The amazing world of soil under your feet

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The amazing world of soil under your feet

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The idea of ​​the exhibition is very unusual: to show soil as an art object with the paintings made from soil and other unusual exhibits.

What is hidden under the layer of grass inside the soil horizons? There is something just breathtaking! I'm sure you've never seen anything like that in your life!

You probably know that soil helps us grow potatoes and build houses on its surface, but can we assume that soil is also beautiful and even aesthetically pleasing?

The role of soil in art is truly great, and now we will see this.

The first example of soil art is monolith paintings. We dig a hole (so called soil cross section), we cut off the particles from the soil wall going deeper and glue them on a hard surface. The result is a picture of real soil that you can hang in your house. These are, for example, podzols from Siberia with elements of cryoturbation (cryo is frost, turbation is a mess; eddies resulting from freezing and thawing of moisture in the soil).

This picture shows unusual black dots underground. What kind of moles live there? No, in fact, these are cryogenically convective deformations of the soil. They arise when a peat bog freezes: from above, less dense layers of peat were pressed into sandy rocks saturated with water.

As early as the 15th century, Dutch painter Bosch used soil as the main subject in his paintings to create deep religious symbolism.

Since ancient times, soil pigments taken directly from the earth have been used for religious and decorative purposes. These pigments come in completely different colors - yellow, red, pink, blue, brown, etc. These rubbed pigments are used to make paint for art. The Egyptians used yellow pigment for painting in tombs and pyramids, while red was used for lip gloss and makeup. These pigments are very bright and persistent, we can still see their colors.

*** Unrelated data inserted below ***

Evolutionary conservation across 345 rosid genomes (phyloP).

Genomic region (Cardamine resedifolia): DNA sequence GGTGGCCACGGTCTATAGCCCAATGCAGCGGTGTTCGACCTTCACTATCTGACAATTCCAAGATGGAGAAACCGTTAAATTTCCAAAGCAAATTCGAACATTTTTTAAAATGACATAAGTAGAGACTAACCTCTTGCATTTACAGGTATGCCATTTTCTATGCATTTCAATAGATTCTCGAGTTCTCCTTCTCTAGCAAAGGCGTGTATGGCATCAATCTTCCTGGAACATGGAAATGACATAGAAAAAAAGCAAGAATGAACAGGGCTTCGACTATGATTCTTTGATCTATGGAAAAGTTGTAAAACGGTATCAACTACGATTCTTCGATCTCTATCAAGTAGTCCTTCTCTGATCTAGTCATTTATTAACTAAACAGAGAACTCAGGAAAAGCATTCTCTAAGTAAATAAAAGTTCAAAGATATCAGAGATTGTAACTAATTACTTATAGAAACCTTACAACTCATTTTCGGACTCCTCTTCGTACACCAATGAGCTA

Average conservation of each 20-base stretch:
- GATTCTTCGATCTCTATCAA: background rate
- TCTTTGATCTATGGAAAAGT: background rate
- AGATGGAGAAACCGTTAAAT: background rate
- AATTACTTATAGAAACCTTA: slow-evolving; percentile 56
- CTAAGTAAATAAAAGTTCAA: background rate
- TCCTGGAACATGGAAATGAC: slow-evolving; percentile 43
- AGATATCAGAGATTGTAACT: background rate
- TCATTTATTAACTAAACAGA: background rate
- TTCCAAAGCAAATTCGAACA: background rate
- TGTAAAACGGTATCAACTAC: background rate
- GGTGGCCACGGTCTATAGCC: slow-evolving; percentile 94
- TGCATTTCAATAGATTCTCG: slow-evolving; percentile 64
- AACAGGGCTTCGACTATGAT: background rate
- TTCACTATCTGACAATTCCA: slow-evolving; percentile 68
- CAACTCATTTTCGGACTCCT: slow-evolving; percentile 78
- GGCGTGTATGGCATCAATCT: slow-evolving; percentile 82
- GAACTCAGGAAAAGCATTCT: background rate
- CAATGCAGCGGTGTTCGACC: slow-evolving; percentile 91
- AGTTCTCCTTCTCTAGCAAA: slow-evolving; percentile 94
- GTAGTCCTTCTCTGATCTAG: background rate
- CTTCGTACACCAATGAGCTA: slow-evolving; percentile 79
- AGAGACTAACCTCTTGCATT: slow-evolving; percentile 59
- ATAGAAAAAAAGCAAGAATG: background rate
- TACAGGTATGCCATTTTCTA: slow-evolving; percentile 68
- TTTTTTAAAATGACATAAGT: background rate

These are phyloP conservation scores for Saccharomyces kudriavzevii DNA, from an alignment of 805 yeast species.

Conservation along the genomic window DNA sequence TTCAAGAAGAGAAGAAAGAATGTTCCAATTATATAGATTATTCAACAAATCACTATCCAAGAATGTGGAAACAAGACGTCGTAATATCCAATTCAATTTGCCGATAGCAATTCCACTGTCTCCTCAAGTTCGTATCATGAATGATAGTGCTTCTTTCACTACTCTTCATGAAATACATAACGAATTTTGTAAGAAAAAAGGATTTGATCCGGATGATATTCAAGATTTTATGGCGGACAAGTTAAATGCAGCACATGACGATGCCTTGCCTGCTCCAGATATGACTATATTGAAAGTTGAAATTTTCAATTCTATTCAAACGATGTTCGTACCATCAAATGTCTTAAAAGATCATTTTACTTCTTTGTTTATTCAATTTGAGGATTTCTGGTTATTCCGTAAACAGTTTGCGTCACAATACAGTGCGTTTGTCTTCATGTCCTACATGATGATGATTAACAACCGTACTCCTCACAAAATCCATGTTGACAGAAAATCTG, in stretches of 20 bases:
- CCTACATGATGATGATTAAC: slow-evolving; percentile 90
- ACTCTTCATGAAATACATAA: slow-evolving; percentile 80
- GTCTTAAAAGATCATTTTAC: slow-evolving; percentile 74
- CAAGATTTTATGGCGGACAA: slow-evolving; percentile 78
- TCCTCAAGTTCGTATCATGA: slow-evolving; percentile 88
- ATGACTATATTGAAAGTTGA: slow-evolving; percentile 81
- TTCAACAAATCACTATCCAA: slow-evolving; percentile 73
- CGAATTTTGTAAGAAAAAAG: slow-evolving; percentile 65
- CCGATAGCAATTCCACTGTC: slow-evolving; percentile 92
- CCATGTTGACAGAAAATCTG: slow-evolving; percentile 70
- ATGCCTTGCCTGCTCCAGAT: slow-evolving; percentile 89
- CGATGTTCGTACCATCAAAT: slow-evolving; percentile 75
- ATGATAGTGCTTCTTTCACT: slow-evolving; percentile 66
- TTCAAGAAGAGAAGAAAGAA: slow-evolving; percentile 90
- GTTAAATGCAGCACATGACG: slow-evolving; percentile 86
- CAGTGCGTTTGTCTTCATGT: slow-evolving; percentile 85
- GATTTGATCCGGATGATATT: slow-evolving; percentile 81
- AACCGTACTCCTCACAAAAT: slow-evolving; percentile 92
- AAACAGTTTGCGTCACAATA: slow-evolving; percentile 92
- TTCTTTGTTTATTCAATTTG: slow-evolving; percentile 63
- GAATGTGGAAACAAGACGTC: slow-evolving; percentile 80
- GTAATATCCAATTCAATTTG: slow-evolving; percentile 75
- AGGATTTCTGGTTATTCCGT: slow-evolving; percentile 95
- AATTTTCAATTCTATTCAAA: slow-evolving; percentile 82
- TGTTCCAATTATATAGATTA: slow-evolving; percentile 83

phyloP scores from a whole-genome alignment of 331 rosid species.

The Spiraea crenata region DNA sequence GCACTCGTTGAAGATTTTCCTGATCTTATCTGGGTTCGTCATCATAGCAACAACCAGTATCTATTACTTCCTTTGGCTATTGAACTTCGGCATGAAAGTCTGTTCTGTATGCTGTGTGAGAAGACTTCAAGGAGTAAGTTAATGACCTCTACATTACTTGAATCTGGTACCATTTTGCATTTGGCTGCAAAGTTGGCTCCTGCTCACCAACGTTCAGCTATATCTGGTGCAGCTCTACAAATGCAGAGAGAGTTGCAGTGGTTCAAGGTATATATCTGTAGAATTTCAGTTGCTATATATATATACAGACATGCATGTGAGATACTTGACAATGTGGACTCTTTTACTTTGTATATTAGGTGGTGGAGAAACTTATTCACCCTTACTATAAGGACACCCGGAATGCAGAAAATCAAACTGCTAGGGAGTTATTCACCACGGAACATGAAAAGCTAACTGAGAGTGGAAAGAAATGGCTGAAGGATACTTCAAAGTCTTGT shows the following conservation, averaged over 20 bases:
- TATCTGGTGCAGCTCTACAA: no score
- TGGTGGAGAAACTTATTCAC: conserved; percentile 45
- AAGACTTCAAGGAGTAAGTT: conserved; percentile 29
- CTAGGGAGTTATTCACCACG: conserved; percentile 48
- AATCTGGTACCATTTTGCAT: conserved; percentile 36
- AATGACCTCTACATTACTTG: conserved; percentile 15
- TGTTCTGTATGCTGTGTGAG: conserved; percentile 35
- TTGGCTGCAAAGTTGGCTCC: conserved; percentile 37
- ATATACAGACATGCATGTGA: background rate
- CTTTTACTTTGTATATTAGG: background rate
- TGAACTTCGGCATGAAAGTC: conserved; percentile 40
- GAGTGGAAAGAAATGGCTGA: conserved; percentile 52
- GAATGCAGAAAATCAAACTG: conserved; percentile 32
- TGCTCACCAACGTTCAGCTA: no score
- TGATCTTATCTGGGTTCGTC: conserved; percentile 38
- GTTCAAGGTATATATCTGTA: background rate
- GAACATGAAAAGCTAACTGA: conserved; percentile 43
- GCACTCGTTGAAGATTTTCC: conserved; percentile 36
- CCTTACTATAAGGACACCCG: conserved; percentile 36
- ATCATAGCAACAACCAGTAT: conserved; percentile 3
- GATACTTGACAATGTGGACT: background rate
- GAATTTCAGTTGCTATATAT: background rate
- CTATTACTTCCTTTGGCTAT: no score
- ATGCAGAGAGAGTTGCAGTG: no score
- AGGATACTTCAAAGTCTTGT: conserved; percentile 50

It is interesting that pigments from the soil, when heated at high temperatures, change their color. In each circle, you can see on the left - this is the original soil color, and on the right - the color after heating.

Soil scientists from Moscow State University have tested soil paints and painted pictures in the style of the Russian avant-garde from pigments of chernozem, gray forest soils, brown soils and some others.

Look, how beautifully the Ferret triangle was folded from multi-colored soil particles to determine the size of the particles distribution in the soil.

Probably the most unexpected object of this exhibition is the balls of Dorodango or "man-made pearl". Dorodango comes from the Japanese words doro ("mud") and dango (round pressed rice flour dumplings). Such ball is rolled by hand from wet soil, then dried and polished. This is a traditional Japanese art. You yourself can make such a ball from the soil under your feet.

In the fields, soil scientists dig soil cross sections up to 2 meters deep or to the beginning of the parent rock, and the depth is measured with such a centimeter tape.

It is hard to believe that all the variety of colors and shades can be found in nature, thanks to different chemical compounds in the soil, intertwining into unimaginable patterns.

This exhibition was prepared by the scientific and aesthetic group of the Faculty of Soil Science, Moscow State University (SoilART), which studies the relationship between soil science and art.

And finally - a riddle: why do you think there is this poster with a pen at the end of the exhibition?

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